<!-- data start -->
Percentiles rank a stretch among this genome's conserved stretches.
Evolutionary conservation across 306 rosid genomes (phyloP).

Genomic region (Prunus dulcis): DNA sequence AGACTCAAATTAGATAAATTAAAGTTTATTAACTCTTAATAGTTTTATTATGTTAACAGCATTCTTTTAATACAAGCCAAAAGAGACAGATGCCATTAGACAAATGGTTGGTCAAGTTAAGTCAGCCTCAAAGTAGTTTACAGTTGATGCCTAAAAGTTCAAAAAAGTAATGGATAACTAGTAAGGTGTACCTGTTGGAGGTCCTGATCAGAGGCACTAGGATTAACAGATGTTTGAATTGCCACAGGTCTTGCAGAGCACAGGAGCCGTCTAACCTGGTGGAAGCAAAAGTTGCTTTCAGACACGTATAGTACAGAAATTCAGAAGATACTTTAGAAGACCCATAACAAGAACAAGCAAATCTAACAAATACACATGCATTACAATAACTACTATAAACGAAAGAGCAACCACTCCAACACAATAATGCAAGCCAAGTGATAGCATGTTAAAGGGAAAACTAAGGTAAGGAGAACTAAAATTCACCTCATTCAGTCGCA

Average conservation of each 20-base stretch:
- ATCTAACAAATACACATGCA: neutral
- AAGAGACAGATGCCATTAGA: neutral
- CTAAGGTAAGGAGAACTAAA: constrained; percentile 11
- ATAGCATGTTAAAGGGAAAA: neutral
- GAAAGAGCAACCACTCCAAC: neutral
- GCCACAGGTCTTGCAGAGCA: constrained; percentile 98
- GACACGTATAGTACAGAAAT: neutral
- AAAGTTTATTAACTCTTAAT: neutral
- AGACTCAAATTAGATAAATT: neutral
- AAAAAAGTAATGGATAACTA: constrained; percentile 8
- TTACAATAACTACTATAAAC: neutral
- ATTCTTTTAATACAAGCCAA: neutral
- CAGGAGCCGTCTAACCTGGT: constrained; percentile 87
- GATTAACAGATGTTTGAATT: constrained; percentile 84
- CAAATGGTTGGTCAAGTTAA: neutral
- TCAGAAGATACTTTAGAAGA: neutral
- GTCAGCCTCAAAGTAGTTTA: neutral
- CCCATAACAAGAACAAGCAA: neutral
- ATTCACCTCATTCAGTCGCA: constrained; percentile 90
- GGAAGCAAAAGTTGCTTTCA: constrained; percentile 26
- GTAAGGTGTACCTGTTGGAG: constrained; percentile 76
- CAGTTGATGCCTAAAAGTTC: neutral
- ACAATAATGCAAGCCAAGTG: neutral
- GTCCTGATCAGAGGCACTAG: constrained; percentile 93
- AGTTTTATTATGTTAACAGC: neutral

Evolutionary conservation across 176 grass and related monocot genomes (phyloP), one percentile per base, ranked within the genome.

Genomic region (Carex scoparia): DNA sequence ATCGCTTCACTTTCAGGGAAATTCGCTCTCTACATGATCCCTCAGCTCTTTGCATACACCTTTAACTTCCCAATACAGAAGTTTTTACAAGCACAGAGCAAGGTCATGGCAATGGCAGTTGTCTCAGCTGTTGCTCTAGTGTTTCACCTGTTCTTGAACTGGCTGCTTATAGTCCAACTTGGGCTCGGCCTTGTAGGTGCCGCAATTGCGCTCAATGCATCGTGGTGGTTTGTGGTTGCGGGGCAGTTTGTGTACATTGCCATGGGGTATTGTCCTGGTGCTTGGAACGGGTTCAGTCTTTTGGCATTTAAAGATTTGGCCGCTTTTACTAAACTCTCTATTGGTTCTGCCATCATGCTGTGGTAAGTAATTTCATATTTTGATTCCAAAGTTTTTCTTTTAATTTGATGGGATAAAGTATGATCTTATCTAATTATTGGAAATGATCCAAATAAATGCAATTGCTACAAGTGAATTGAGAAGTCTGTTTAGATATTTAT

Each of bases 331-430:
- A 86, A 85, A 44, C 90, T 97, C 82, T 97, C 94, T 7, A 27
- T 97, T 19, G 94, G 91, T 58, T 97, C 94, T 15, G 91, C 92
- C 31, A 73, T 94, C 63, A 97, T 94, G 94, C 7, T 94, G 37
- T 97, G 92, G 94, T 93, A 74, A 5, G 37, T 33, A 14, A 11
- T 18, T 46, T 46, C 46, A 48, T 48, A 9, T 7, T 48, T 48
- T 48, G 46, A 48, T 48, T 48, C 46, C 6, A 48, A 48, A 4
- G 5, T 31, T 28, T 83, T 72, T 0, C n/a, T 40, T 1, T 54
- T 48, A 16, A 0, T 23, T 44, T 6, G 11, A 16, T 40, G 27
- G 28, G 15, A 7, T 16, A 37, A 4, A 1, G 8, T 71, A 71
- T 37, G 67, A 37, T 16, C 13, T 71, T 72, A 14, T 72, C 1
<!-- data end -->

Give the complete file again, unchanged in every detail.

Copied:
Percentiles rank a stretch among this genome's conserved stretches.
Evolutionary conservation across 306 rosid genomes (phyloP).

Genomic region (Prunus dulcis): DNA sequence AGACTCAAATTAGATAAATTAAAGTTTATTAACTCTTAATAGTTTTATTATGTTAACAGCATTCTTTTAATACAAGCCAAAAGAGACAGATGCCATTAGACAAATGGTTGGTCAAGTTAAGTCAGCCTCAAAGTAGTTTACAGTTGATGCCTAAAAGTTCAAAAAAGTAATGGATAACTAGTAAGGTGTACCTGTTGGAGGTCCTGATCAGAGGCACTAGGATTAACAGATGTTTGAATTGCCACAGGTCTTGCAGAGCACAGGAGCCGTCTAACCTGGTGGAAGCAAAAGTTGCTTTCAGACACGTATAGTACAGAAATTCAGAAGATACTTTAGAAGACCCATAACAAGAACAAGCAAATCTAACAAATACACATGCATTACAATAACTACTATAAACGAAAGAGCAACCACTCCAACACAATAATGCAAGCCAAGTGATAGCATGTTAAAGGGAAAACTAAGGTAAGGAGAACTAAAATTCACCTCATTCAGTCGCA

Average conservation of each 20-base stretch:
- ATCTAACAAATACACATGCA: neutral
- AAGAGACAGATGCCATTAGA: neutral
- CTAAGGTAAGGAGAACTAAA: constrained; percentile 11
- ATAGCATGTTAAAGGGAAAA: neutral
- GAAAGAGCAACCACTCCAAC: neutral
- GCCACAGGTCTTGCAGAGCA: constrained; percentile 98
- GACACGTATAGTACAGAAAT: neutral
- AAAGTTTATTAACTCTTAAT: neutral
- AGACTCAAATTAGATAAATT: neutral
- AAAAAAGTAATGGATAACTA: constrained; percentile 8
- TTACAATAACTACTATAAAC: neutral
- ATTCTTTTAATACAAGCCAA: neutral
- CAGGAGCCGTCTAACCTGGT: constrained; percentile 87
- GATTAACAGATGTTTGAATT: constrained; percentile 84
- CAAATGGTTGGTCAAGTTAA: neutral
- TCAGAAGATACTTTAGAAGA: neutral
- GTCAGCCTCAAAGTAGTTTA: neutral
- CCCATAACAAGAACAAGCAA: neutral
- ATTCACCTCATTCAGTCGCA: constrained; percentile 90
- GGAAGCAAAAGTTGCTTTCA: constrained; percentile 26
- GTAAGGTGTACCTGTTGGAG: constrained; percentile 76
- CAGTTGATGCCTAAAAGTTC: neutral
- ACAATAATGCAAGCCAAGTG: neutral
- GTCCTGATCAGAGGCACTAG: constrained; percentile 93
- AGTTTTATTATGTTAACAGC: neutral

Evolutionary conservation across 176 grass and related monocot genomes (phyloP), one percentile per base, ranked within the genome.

Genomic region (Carex scoparia): DNA sequence ATCGCTTCACTTTCAGGGAAATTCGCTCTCTACATGATCCCTCAGCTCTTTGCATACACCTTTAACTTCCCAATACAGAAGTTTTTACAAGCACAGAGCAAGGTCATGGCAATGGCAGTTGTCTCAGCTGTTGCTCTAGTGTTTCACCTGTTCTTGAACTGGCTGCTTATAGTCCAACTTGGGCTCGGCCTTGTAGGTGCCGCAATTGCGCTCAATGCATCGTGGTGGTTTGTGGTTGCGGGGCAGTTTGTGTACATTGCCATGGGGTATTGTCCTGGTGCTTGGAACGGGTTCAGTCTTTTGGCATTTAAAGATTTGGCCGCTTTTACTAAACTCTCTATTGGTTCTGCCATCATGCTGTGGTAAGTAATTTCATATTTTGATTCCAAAGTTTTTCTTTTAATTTGATGGGATAAAGTATGATCTTATCTAATTATTGGAAATGATCCAAATAAATGCAATTGCTACAAGTGAATTGAGAAGTCTGTTTAGATATTTAT

Each of bases 331-430:
- A 86, A 85, A 44, C 90, T 97, C 82, T 97, C 94, T 7, A 27
- T 97, T 19, G 94, G 91, T 58, T 97, C 94, T 15, G 91, C 92
- C 31, A 73, T 94, C 63, A 97, T 94, G 94, C 7, T 94, G 37
- T 97, G 92, G 94, T 93, A 74, A 5, G 37, T 33, A 14, A 11
- T 18, T 46, T 46, C 46, A 48, T 48, A 9, T 7, T 48, T 48
- T 48, G 46, A 48, T 48, T 48, C 46, C 6, A 48, A 48, A 4
- G 5, T 31, T 28, T 83, T 72, T 0, C n/a, T 40, T 1, T 54
- T 48, A 16, A 0, T 23, T 44, T 6, G 11, A 16, T 40, G 27
- G 28, G 15, A 7, T 16, A 37, A 4, A 1, G 8, T 71, A 71
- T 37, G 67, A 37, T 16, C 13, T 71, T 72, A 14, T 72, C 1